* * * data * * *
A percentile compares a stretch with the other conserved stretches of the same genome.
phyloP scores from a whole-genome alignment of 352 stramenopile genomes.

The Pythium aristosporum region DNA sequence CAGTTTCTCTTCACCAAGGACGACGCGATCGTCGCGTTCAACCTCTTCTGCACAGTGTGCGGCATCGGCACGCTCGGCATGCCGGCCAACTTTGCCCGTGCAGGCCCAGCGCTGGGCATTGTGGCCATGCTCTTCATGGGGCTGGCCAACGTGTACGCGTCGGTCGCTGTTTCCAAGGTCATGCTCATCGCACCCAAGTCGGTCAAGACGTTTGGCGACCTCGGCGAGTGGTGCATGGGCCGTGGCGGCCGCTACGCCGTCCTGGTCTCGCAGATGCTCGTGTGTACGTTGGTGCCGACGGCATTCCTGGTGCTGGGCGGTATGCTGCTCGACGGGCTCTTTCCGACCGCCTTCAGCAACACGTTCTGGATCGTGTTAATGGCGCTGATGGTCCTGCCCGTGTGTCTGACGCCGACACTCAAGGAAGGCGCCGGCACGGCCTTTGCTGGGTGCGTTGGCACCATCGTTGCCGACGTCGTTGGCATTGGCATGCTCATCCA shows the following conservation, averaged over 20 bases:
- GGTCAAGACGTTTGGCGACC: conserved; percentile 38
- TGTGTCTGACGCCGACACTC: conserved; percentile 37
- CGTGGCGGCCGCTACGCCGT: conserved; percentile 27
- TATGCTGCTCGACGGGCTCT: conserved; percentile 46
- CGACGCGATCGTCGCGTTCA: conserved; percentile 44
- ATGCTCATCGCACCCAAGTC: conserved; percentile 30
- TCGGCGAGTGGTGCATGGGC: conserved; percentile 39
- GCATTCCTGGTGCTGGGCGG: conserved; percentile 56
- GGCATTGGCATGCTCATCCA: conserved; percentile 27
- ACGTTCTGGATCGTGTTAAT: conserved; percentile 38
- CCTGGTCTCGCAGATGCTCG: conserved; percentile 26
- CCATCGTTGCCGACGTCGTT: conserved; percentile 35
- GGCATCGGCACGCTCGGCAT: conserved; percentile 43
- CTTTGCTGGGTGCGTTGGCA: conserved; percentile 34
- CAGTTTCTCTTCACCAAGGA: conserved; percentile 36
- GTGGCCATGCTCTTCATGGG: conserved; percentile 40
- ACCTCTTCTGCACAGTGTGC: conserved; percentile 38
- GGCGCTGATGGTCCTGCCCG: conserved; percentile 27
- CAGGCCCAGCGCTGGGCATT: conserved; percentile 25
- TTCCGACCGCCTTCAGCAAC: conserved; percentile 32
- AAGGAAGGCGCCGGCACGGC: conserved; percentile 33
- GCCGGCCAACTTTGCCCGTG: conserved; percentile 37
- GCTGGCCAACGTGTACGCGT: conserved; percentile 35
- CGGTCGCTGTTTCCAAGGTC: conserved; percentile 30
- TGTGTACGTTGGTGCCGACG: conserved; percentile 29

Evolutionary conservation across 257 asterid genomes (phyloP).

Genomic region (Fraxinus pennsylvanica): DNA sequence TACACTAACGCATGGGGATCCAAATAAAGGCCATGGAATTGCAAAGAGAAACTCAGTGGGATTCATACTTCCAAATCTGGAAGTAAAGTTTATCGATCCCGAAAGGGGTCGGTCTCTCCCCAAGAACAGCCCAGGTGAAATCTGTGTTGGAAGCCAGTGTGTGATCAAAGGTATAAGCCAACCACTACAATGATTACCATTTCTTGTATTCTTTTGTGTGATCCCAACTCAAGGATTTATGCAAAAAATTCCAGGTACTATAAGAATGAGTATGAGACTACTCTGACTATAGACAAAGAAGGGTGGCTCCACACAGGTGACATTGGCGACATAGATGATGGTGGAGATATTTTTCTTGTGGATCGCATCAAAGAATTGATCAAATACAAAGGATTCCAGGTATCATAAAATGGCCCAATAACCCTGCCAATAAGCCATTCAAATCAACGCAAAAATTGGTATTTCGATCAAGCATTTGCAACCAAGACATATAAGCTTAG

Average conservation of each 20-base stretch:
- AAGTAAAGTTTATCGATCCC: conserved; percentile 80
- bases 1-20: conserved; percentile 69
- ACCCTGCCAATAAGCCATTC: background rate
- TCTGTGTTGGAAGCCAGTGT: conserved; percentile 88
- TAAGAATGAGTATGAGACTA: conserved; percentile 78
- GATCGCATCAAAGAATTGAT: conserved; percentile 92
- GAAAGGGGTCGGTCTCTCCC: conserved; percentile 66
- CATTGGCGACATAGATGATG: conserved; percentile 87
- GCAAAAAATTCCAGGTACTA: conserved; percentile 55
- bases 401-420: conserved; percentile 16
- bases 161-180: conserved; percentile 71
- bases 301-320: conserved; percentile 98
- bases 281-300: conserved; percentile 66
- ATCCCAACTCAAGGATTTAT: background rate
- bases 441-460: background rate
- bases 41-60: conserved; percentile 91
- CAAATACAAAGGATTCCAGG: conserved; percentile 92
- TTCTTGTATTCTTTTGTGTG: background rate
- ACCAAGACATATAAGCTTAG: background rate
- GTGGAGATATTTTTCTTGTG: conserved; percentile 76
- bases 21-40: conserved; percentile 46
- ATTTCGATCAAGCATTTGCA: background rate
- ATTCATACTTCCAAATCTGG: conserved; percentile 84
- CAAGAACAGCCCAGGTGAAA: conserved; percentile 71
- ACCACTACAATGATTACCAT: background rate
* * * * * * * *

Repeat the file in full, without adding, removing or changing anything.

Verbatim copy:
A percentile compares a stretch with the other conserved stretches of the same genome.
phyloP scores from a whole-genome alignment of 352 stramenopile genomes.

The Pythium aristosporum region DNA sequence CAGTTTCTCTTCACCAAGGACGACGCGATCGTCGCGTTCAACCTCTTCTGCACAGTGTGCGGCATCGGCACGCTCGGCATGCCGGCCAACTTTGCCCGTGCAGGCCCAGCGCTGGGCATTGTGGCCATGCTCTTCATGGGGCTGGCCAACGTGTACGCGTCGGTCGCTGTTTCCAAGGTCATGCTCATCGCACCCAAGTCGGTCAAGACGTTTGGCGACCTCGGCGAGTGGTGCATGGGCCGTGGCGGCCGCTACGCCGTCCTGGTCTCGCAGATGCTCGTGTGTACGTTGGTGCCGACGGCATTCCTGGTGCTGGGCGGTATGCTGCTCGACGGGCTCTTTCCGACCGCCTTCAGCAACACGTTCTGGATCGTGTTAATGGCGCTGATGGTCCTGCCCGTGTGTCTGACGCCGACACTCAAGGAAGGCGCCGGCACGGCCTTTGCTGGGTGCGTTGGCACCATCGTTGCCGACGTCGTTGGCATTGGCATGCTCATCCA shows the following conservation, averaged over 20 bases:
- GGTCAAGACGTTTGGCGACC: conserved; percentile 38
- TGTGTCTGACGCCGACACTC: conserved; percentile 37
- CGTGGCGGCCGCTACGCCGT: conserved; percentile 27
- TATGCTGCTCGACGGGCTCT: conserved; percentile 46
- CGACGCGATCGTCGCGTTCA: conserved; percentile 44
- ATGCTCATCGCACCCAAGTC: conserved; percentile 30
- TCGGCGAGTGGTGCATGGGC: conserved; percentile 39
- GCATTCCTGGTGCTGGGCGG: conserved; percentile 56
- GGCATTGGCATGCTCATCCA: conserved; percentile 27
- ACGTTCTGGATCGTGTTAAT: conserved; percentile 38
- CCTGGTCTCGCAGATGCTCG: conserved; percentile 26
- CCATCGTTGCCGACGTCGTT: conserved; percentile 35
- GGCATCGGCACGCTCGGCAT: conserved; percentile 43
- CTTTGCTGGGTGCGTTGGCA: conserved; percentile 34
- CAGTTTCTCTTCACCAAGGA: conserved; percentile 36
- GTGGCCATGCTCTTCATGGG: conserved; percentile 40
- ACCTCTTCTGCACAGTGTGC: conserved; percentile 38
- GGCGCTGATGGTCCTGCCCG: conserved; percentile 27
- CAGGCCCAGCGCTGGGCATT: conserved; percentile 25
- TTCCGACCGCCTTCAGCAAC: conserved; percentile 32
- AAGGAAGGCGCCGGCACGGC: conserved; percentile 33
- GCCGGCCAACTTTGCCCGTG: conserved; percentile 37
- GCTGGCCAACGTGTACGCGT: conserved; percentile 35
- CGGTCGCTGTTTCCAAGGTC: conserved; percentile 30
- TGTGTACGTTGGTGCCGACG: conserved; percentile 29

Evolutionary conservation across 257 asterid genomes (phyloP).

Genomic region (Fraxinus pennsylvanica): DNA sequence TACACTAACGCATGGGGATCCAAATAAAGGCCATGGAATTGCAAAGAGAAACTCAGTGGGATTCATACTTCCAAATCTGGAAGTAAAGTTTATCGATCCCGAAAGGGGTCGGTCTCTCCCCAAGAACAGCCCAGGTGAAATCTGTGTTGGAAGCCAGTGTGTGATCAAAGGTATAAGCCAACCACTACAATGATTACCATTTCTTGTATTCTTTTGTGTGATCCCAACTCAAGGATTTATGCAAAAAATTCCAGGTACTATAAGAATGAGTATGAGACTACTCTGACTATAGACAAAGAAGGGTGGCTCCACACAGGTGACATTGGCGACATAGATGATGGTGGAGATATTTTTCTTGTGGATCGCATCAAAGAATTGATCAAATACAAAGGATTCCAGGTATCATAAAATGGCCCAATAACCCTGCCAATAAGCCATTCAAATCAACGCAAAAATTGGTATTTCGATCAAGCATTTGCAACCAAGACATATAAGCTTAG

Average conservation of each 20-base stretch:
- AAGTAAAGTTTATCGATCCC: conserved; percentile 80
- bases 1-20: conserved; percentile 69
- ACCCTGCCAATAAGCCATTC: background rate
- TCTGTGTTGGAAGCCAGTGT: conserved; percentile 88
- TAAGAATGAGTATGAGACTA: conserved; percentile 78
- GATCGCATCAAAGAATTGAT: conserved; percentile 92
- GAAAGGGGTCGGTCTCTCCC: conserved; percentile 66
- CATTGGCGACATAGATGATG: conserved; percentile 87
- GCAAAAAATTCCAGGTACTA: conserved; percentile 55
- bases 401-420: conserved; percentile 16
- bases 161-180: conserved; percentile 71
- bases 301-320: conserved; percentile 98
- bases 281-300: conserved; percentile 66
- ATCCCAACTCAAGGATTTAT: background rate
- bases 441-460: background rate
- bases 41-60: conserved; percentile 91
- CAAATACAAAGGATTCCAGG: conserved; percentile 92
- TTCTTGTATTCTTTTGTGTG: background rate
- ACCAAGACATATAAGCTTAG: background rate
- GTGGAGATATTTTTCTTGTG: conserved; percentile 76
- bases 21-40: conserved; percentile 46
- ATTTCGATCAAGCATTTGCA: background rate
- ATTCATACTTCCAAATCTGG: conserved; percentile 84
- CAAGAACAGCCCAGGTGAAA: conserved; percentile 71
- ACCACTACAATGATTACCAT: background rate